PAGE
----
2016 Ransomware Spikes 14% in Q1

Ransomware Spikes 14% in Q1

The number of users hit by ransomware increased by 30% in the first three months of the year, according to new data from Kaspersky Lab.

The Russian AV firm said its security prevented more than 370,000 attacks on users in Q1 2016, 17% of which were aimed at the corporate sector.

In total, it detected 2900 new malware ‘modifications’ in the period, an increase of 14% on the previous quarter.

The infamous Locky ransomware was detected in 114 countries, however, it was Teslacrypt (58%), CTB-Locker (24%) and Cryptowall (3%) that took the top three spots.

Kaspersky Lab chief security expert, Aleks Gostev, claimed one of the main reasons ransomware has become so popular is the simplicity of its business model.

“Once the ransomware gets into the users’ system there is almost no chance of getting rid of it without losing personal data. Also, the demand to pay the ransom in bitcoins makes the payment process anonymous and almost untraceable which is very attractive to fraudsters,” he added.

“Another threatening trend is the Ransomware-as-a-Service (RaaS) business model where cyber-criminals pay a fee for the propagation of malware or promise a percentage of the ransom paid by an infected user.”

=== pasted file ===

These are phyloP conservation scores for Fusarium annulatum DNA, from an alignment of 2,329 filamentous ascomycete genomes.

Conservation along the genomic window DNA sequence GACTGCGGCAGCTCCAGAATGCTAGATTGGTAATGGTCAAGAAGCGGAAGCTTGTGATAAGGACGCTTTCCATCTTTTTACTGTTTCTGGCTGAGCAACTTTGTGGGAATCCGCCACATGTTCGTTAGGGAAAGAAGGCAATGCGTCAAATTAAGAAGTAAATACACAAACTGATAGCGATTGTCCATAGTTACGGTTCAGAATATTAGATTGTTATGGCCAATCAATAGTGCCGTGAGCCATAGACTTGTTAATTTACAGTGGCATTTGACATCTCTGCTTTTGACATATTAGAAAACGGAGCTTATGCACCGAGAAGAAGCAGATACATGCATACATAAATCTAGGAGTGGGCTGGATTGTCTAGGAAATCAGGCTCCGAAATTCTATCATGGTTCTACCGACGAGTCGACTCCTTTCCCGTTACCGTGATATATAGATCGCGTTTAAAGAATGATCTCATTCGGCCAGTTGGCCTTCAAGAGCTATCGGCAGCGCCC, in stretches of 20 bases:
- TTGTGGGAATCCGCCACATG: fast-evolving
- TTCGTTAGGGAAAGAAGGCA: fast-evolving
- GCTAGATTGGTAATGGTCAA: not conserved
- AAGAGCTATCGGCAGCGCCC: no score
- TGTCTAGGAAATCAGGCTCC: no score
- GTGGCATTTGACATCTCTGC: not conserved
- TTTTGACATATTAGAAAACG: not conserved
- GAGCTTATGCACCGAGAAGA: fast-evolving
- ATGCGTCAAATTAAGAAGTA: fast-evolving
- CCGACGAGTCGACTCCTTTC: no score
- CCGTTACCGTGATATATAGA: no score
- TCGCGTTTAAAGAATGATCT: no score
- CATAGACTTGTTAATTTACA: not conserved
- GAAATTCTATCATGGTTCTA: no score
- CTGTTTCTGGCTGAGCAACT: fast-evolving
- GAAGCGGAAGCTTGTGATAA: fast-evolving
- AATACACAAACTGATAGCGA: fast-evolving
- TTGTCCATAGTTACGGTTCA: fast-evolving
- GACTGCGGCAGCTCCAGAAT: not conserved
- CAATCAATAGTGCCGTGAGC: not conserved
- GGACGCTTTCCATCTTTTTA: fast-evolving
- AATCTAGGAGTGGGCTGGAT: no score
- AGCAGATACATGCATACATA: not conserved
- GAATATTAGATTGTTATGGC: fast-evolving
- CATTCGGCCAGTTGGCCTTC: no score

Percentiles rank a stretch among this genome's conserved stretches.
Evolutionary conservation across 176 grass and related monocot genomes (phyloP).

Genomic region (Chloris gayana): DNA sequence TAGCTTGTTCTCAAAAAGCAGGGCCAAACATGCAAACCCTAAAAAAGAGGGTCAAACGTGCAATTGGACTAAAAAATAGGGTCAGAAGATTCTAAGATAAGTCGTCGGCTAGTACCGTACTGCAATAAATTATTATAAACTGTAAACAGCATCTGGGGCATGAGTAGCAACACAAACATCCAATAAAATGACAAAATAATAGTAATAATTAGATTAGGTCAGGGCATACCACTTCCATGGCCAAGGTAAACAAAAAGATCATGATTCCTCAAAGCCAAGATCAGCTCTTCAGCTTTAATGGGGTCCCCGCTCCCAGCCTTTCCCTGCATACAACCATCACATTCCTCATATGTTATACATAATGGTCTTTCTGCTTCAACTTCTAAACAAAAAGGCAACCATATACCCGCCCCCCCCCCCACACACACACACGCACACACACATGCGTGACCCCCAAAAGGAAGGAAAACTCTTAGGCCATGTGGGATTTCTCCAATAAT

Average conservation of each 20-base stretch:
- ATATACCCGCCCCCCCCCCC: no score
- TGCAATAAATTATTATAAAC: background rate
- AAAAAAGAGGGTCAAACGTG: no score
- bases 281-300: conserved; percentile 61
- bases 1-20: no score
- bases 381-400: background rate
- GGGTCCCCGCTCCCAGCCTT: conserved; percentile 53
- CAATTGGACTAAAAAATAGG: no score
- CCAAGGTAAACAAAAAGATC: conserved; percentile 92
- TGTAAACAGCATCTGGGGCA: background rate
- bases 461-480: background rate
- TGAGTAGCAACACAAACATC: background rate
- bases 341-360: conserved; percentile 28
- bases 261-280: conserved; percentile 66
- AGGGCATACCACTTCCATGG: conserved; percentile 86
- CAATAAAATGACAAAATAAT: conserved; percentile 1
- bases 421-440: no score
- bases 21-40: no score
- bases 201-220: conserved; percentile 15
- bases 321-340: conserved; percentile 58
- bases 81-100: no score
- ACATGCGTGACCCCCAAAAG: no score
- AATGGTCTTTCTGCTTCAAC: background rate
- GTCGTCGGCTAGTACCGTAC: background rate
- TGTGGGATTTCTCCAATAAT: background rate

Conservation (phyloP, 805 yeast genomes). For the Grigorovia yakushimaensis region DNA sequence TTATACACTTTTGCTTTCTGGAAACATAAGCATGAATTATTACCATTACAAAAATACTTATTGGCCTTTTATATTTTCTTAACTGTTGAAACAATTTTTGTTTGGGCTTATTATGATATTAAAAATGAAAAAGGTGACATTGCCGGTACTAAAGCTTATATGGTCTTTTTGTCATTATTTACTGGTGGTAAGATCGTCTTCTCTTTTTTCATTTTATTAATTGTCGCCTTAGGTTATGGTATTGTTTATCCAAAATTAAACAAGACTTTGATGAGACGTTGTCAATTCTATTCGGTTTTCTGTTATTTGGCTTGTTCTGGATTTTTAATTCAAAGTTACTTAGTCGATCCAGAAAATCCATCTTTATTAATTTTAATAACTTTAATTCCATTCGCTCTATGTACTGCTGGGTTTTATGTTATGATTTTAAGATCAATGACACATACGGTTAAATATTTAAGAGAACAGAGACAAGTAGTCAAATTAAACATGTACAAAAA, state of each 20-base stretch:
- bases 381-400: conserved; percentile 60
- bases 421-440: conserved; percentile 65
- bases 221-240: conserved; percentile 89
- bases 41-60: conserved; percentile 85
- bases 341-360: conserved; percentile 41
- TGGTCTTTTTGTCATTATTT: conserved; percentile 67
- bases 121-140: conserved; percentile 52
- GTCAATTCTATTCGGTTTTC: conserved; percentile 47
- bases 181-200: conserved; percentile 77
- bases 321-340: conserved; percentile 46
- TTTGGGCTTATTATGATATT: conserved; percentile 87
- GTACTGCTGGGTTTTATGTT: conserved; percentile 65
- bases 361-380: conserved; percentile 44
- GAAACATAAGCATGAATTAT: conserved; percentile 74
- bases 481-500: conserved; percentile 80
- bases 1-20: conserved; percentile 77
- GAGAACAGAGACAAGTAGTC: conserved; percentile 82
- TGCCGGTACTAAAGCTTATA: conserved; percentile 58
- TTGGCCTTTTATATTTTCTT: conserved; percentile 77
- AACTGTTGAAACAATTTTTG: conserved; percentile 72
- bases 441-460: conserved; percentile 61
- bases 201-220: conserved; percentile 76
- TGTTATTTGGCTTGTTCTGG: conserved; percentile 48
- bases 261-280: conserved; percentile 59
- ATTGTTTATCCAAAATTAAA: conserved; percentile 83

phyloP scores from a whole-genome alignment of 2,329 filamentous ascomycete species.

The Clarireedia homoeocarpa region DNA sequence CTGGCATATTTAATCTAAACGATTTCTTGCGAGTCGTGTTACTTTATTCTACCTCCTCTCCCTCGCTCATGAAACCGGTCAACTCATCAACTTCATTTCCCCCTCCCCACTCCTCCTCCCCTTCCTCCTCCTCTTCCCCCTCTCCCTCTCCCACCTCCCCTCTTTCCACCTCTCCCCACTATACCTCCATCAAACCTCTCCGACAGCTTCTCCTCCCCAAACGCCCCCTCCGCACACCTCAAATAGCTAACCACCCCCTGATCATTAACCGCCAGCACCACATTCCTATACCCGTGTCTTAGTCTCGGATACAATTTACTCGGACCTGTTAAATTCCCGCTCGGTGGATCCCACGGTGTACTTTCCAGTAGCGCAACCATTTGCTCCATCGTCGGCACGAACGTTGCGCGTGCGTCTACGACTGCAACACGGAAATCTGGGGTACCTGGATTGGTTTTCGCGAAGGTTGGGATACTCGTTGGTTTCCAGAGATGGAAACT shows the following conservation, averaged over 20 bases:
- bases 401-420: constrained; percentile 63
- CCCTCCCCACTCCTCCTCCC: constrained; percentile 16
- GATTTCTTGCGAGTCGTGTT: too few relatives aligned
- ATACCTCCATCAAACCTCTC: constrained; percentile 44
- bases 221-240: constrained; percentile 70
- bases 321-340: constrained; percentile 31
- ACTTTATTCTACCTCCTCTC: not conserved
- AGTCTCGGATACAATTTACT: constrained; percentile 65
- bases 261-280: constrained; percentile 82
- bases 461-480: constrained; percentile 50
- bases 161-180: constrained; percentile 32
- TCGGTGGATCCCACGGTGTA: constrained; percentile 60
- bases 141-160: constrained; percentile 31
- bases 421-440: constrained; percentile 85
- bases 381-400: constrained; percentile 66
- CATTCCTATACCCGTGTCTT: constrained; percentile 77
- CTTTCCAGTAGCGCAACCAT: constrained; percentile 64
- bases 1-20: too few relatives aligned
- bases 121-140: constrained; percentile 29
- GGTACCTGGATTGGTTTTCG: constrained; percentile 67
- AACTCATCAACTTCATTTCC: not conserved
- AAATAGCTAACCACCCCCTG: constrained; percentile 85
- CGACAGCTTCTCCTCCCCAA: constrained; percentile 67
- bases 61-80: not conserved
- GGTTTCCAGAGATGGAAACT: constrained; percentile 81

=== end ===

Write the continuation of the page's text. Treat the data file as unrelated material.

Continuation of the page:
Although mainly spread via spam e-mails, there are an increasing number of cases where the malware has infected users via drive-by downloads and the like.

Just last month, researchers spotted the CryptXXX variant infecting users via a legitimate website – that of American toy manufacturer Maisto.

Eldon Sprickerhoff, chief security strategist at eSentire, advised users to ensure systems and applications are always up-to-date with the latest patches in order to minimize risk.

“In the case of Maisto, users visiting the site with an outdated computer were vulnerable to infection,” he added. “It was not Maisto’s intention to host malware, but due to weaknesses within their website, they were made the vector of the attack. These kinds of ransomware threats will become more prevalent.”

Source: Information Security Magazine